A second consequence from the Constrained Court perspective is that, even where claims can be made, social reformers must often argue for the establishment of a new right, or the extension of a generally accepted right to a new situation. In welfare rights litigation, for example, the Court was asked to find a constitutional right to welfare (Krislov 1973). This need to push the courts to read the Constitution in an expansive or "liberal" way creates two main difficulties. Underlying these difficulties is judicial awareness of the need for predictability in the law and the politically exposed nature of judges whose decisions go beyond the positions of electorally accountable officials. First, the Constitution, lawyers, judges, and legal academics form a dominant legal culture that at any given time accepts some rights and not others and sets limits on the interpretation and expansion of rights. Judicial discretion is bound by the beliefs and norms of this legal culture, and decisions that stray too far from them are likely to be reversed and severely criticized. Put simply, courts, and the judges that compose them, even if sympathetic to social reform plaintiffs, may be unwilling to risk crossing this nebulous yet real boundary. Second, and perhaps more important, is the role of precedent and what Justice Traynor calls the "continuity scripts of the law" (Traynor 1977, 11). Traynor, a justice of the California Supreme Court for twenty-five years, Chief Justice from 1964 to 1970, and known as a judge open to new ideas, wrote of the "very caution of the judicial process" (1977, 7). Arguing that "a judge must plod rather than soar," Traynor saw that the "greatest judges" proceed "at the pace of a tortoise that steadily makes advances though it carries the past on its back" (1977, 7, 6). Constrained by precedent and the beliefs of the dominant legal culture, judges, the Constrained Court view asserts, are not likely to act as crusaders.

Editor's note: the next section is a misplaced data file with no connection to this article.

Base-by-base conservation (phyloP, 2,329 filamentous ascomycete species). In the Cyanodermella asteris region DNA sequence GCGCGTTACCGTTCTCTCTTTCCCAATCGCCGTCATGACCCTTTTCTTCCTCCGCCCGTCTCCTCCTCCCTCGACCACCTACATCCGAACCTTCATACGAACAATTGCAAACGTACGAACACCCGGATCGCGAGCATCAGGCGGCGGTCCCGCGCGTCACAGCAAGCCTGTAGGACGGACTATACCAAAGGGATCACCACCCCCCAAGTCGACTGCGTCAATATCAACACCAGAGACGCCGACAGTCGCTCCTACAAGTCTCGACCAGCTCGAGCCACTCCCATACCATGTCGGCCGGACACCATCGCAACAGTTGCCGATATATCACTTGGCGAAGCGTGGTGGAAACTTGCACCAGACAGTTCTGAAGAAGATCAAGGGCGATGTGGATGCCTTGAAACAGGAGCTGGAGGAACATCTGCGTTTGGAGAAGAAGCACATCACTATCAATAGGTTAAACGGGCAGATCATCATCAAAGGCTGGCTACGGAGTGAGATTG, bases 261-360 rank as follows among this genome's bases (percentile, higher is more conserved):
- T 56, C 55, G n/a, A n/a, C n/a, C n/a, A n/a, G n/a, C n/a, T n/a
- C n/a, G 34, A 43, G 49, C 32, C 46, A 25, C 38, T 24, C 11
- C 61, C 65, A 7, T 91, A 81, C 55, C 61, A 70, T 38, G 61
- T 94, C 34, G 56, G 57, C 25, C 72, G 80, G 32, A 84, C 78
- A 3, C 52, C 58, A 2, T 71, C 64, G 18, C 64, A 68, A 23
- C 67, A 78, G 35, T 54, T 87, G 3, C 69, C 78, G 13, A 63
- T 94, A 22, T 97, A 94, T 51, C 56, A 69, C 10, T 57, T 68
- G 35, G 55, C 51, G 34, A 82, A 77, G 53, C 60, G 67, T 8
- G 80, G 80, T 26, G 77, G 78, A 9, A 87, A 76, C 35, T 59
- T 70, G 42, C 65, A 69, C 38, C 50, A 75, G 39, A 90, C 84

Third, supporters of the Constrained Court view note, as Scheingold (1974) points out, that to claim a right in court is to accept the procedures and obligations of the legal system. These procedures are designed, in part, to make it difficult for courts to hear certain kinds of cases. As the Council for Public Interest Law (CPIL) puts it, doctrines of standing and of class actions, the so-called political question doctrine, the need to have a live controversy, and other technical doctrines can "deter courts from deciding cases on the merits" (CPIL 1976, 355) and can result in social reform groups being unable to present their best arguments, or even have their day in court. Once in court, however, the legal process tends to dissipate significant social reform by making appropriate remedies unlikely. This can occur, McCann (1986, 200) points out, because policy-based litigation aimed at significant social reform is usually "disaggregate[d] ... into discrete conflicts among limited actors over specific individual entitlements." Remedial decrees, it has been noted, "must not confuse what is socially or judicially desirable with what is legally required" (Special Project 1978, 855). Thus, litigation seldom deals with "underlying issues and problems" and is "directed more toward symptoms than causes" (Harris and Spiller 1976, 26).